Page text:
laptop radiation

Discussion in 'MacBook Pro' started by oceangirl10, Nov 18, 2018.

  1. ApfelKuchen macrumors 68040

    Aug 28, 2012
    Between the coasts
    I'm a bit confused by some of these numbers and dates. The first Gulf War was in 1990. If that Research Advisory Committee on Gulf War Veterans' Illnesses report came out in 2008, it was less than 20 years after the fact, not 40 years. 20 years seems to be a reasonably good turnaround time, considering the pace of research and the time it can take to connect the dots on causality.

    However, what do Gulf War Veterans's Illnesses have to do with MCS (Multiple Chemical Sensitivity)? Are you saying that all those illnesses were shown to be MCS? My understanding is that veterans' exposure to the smoke of burning oilfields exposed them to real smoke inhalation, involving real, identifiable chemical irritants in measurable quantities. On the other hand, MCS is characterized by individuals claiming hypersensitivity to normally-low levels of chemical substances. In other words, they smell things others cannot, and further believe that smelling those things is proof that those things are harmful. In other words, "It smells bad to me, so it must be bad."

    Here's what Wikipedia has to say:
    What about EMF? In physics class I was taught that stood for Electro-Motive Force, or electromagnetic field. That covers a very wide range of energy levels and frequencies, some which can be harmful, many others that are not. All life on earth has evolved in the presence of the planet's electromagnetic field. Now, man-made electromagnetic fields are part of the mix, starting around the time of Thomas Edison (well, Morse and Bell, who pre-date Edison by a bit). Surely causality should have been established by now, more than 150 years later. Yet what we have instead are perennial suspicions that it must, somehow, be bad for us.

    The problem with Alternative Medicine (and plain old conventional medicine) is that, as earnest and honest as most practitioners may be, it is also a cloak for plain old quackery. If there is a patient out there in search of a treatment, there will undoubtedly be a charlatan or two (hundred) willing to agree with the patient's self-diagnosis and separate him from his money. The presence of someone offering a treatment is hardly proof that the treatment is valid or effective. That's a fundamental reason agencies like the FDA, medical licensing boards, peer-reviewed journals, etc. were created in the first place.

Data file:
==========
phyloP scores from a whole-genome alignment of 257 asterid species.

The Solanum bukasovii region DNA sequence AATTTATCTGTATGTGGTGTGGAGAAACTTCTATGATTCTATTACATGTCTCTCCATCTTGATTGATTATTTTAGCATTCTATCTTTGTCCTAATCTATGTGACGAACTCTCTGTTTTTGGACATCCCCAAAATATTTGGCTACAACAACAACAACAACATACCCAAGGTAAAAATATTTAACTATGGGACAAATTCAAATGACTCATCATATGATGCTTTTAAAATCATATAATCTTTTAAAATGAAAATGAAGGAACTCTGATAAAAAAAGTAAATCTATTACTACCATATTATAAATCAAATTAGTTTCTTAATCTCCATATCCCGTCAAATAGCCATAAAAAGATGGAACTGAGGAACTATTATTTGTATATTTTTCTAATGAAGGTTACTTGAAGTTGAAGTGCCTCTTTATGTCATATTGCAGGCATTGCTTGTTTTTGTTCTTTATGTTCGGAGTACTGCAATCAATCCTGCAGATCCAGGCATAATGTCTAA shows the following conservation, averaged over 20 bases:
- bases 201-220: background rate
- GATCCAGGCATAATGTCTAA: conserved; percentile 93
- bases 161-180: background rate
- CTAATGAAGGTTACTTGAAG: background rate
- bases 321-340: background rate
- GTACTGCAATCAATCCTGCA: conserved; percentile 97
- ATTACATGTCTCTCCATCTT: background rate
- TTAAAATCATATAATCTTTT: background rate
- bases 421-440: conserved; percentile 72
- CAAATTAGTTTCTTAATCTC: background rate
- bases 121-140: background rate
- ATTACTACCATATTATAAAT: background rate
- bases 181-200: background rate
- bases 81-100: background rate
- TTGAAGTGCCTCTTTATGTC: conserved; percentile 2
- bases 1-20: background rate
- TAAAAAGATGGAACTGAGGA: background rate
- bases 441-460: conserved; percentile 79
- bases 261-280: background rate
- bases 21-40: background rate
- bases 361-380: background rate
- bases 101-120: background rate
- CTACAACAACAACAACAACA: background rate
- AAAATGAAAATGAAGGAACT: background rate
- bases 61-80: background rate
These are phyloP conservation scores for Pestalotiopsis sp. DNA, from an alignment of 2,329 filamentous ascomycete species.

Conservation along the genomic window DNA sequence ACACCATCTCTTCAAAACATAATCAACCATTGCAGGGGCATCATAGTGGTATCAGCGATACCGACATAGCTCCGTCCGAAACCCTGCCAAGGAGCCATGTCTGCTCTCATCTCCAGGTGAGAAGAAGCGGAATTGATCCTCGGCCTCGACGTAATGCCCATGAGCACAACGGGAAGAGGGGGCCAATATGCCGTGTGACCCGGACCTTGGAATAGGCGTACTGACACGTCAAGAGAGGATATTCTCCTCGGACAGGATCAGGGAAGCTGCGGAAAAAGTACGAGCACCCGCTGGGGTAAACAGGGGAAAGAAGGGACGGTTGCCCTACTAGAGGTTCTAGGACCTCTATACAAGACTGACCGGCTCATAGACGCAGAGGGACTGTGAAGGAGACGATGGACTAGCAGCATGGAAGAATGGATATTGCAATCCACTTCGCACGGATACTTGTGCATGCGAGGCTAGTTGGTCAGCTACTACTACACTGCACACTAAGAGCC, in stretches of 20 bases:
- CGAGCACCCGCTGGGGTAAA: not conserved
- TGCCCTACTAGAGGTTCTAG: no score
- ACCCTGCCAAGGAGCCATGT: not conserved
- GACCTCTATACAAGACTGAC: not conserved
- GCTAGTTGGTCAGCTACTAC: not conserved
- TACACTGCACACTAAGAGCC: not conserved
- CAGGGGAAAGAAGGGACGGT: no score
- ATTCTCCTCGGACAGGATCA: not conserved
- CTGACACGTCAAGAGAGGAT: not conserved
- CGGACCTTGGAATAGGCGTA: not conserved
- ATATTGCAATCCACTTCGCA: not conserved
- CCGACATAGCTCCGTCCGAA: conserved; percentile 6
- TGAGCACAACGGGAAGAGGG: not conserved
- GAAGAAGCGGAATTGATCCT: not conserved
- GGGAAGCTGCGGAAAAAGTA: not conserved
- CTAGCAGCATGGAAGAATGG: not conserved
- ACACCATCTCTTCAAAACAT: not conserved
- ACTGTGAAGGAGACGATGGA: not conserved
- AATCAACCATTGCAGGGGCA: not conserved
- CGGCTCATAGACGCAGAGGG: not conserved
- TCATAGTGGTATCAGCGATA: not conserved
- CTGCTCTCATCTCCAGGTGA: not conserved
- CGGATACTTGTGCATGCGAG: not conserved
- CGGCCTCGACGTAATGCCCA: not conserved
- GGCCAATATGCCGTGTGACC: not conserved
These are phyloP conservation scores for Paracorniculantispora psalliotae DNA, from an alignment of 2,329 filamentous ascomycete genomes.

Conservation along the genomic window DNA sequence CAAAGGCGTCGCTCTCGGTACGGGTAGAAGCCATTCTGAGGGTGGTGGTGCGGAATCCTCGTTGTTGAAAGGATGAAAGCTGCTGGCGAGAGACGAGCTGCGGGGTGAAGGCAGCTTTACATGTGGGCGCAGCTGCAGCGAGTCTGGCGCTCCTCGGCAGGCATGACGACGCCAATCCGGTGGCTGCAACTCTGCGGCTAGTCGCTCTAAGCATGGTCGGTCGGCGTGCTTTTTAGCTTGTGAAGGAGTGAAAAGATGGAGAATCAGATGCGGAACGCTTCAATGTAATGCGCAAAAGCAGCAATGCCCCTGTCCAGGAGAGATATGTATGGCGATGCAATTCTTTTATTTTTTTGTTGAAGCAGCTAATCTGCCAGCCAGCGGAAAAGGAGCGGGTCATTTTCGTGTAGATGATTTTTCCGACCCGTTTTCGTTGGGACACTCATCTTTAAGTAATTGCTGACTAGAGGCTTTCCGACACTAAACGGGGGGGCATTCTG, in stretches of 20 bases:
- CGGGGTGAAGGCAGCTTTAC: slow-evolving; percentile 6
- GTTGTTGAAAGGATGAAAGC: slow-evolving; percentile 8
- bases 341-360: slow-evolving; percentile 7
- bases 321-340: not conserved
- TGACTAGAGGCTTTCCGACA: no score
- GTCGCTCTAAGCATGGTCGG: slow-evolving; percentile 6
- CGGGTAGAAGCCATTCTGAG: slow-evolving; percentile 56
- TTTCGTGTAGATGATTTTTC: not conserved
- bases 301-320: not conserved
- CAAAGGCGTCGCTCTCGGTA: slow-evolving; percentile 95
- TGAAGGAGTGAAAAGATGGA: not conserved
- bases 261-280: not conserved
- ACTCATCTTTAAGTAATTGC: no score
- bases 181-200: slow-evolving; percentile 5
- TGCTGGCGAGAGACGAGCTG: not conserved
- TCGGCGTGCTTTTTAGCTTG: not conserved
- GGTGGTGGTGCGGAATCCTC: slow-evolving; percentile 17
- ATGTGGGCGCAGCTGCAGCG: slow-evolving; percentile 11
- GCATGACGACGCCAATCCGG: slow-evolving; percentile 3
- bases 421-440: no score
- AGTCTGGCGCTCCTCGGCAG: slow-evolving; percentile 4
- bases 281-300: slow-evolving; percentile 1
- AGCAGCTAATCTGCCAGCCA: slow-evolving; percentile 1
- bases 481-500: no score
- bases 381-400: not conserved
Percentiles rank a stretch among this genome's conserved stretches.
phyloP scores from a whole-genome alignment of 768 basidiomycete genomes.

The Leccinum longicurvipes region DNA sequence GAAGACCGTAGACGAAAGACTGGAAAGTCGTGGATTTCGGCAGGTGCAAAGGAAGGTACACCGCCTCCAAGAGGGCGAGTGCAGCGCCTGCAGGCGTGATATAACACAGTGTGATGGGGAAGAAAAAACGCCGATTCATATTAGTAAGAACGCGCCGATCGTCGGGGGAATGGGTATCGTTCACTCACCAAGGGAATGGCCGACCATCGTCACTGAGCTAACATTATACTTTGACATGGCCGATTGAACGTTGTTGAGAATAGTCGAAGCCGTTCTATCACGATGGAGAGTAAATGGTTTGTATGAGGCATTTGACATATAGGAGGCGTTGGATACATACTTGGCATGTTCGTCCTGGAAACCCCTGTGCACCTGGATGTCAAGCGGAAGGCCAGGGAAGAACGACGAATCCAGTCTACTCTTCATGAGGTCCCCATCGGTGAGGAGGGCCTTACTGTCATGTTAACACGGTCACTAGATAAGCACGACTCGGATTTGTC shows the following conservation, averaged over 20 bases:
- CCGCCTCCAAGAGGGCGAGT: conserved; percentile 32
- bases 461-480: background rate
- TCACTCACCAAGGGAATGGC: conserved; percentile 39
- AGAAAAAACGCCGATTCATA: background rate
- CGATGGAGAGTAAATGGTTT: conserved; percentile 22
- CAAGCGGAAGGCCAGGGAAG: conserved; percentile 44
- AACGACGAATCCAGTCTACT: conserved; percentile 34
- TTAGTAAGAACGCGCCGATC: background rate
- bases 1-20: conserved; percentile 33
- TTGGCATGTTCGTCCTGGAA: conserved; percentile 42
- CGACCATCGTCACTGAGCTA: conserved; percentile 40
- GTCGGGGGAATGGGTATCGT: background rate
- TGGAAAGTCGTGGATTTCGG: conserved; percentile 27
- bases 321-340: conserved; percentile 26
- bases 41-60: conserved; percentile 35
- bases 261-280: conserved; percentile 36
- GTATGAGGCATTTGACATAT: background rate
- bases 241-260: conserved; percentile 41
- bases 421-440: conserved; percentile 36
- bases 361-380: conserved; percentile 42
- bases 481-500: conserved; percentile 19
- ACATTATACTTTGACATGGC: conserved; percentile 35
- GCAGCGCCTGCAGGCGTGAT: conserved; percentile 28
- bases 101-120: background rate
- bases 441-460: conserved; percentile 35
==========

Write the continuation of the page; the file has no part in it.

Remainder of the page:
Like monkeys with typewriters, or broken clocks that are correct twice daily, there will always be the occasional example of a disregarded voice in the wilderness who is proven right in the long run. However, the odds (and history) are very much against them. The numbers of such "misunderstood/ignored outsiders" are staggering, and their track record is dismal. It may be romantic for them to believe they are the exception and will someday be remembered as Galileo is today, but Galileo's observations and explanations are famous because they were widely duplicated and corroborated, in a very short period of time. While the Church tried to suppress his truth, it did not succeed for long. Like they say, the truth will out.

    Most people lose track of the fact that science is a process for finding truth. It arose out of philosophy, logic, evidentiary legal proceedings... It's not a system of beliefs. The scientific method exists to turn "I believe" into "true" or "not true," and if there is insufficient proof found for or against, then the hypothesis simply remains unproven. "They haven't proven me wrong" is not proof of being correct.

    The establishment will not get it right 100% of the time. There will be prejudice masquerading as "scientific judgement." There will be vested financial interests dead set on maintaining the status quo. There will be cases of academic fraud. Humanity strives for perfection, but humanity is also flawed. The existence of those flaws, however, is not proof that every disputed theory and claim is suppressed truth.

    Oh, and someone else said something earlier about exposure to blue photons from the sun.... that people spend most of their time indoors, so solar radiation doesn't count (or some such). With the exception of a limited number of species that live in caves or ocean deeps, nearly every creature on earth evolved (and survived) under the full light of the sun. This has been going on for billions of years. Our bodies evolved and adapted to survive broad daylight. The light from a 6" diagonal smartphone display pales by comparison (literally - try reading one of those screens in broad daylight). Some of us have again become cave-dwellers, but about two hundred years ago, your ancestors were likely engaged in agriculture. They didn't plow their fields by candlelight, and they rarely harvested under parasols. Our circadian rhythms evolved before we had firelight. It's not blue light vs. red/orange light; that's just nostalgia for a simpler era. It's blue light vs. no light at all. Anytime we stay awake after dark, we're bucking the system.
  2. HDFan macrumors 65816

    Jun 30, 2007
    What I meant was it was 40 years after the first publication describing the disease until the first study appeared addressing it. And it took a major catastrophe (the war) before anyone was interested in funding research.

    Yes. In terms of the immune system a huge overexposure to some irritant (chemicals, molds, EMF) breaks sensitive individual's immune systems so they are no longer able to fight exposures which normal immune systems are can easily handle.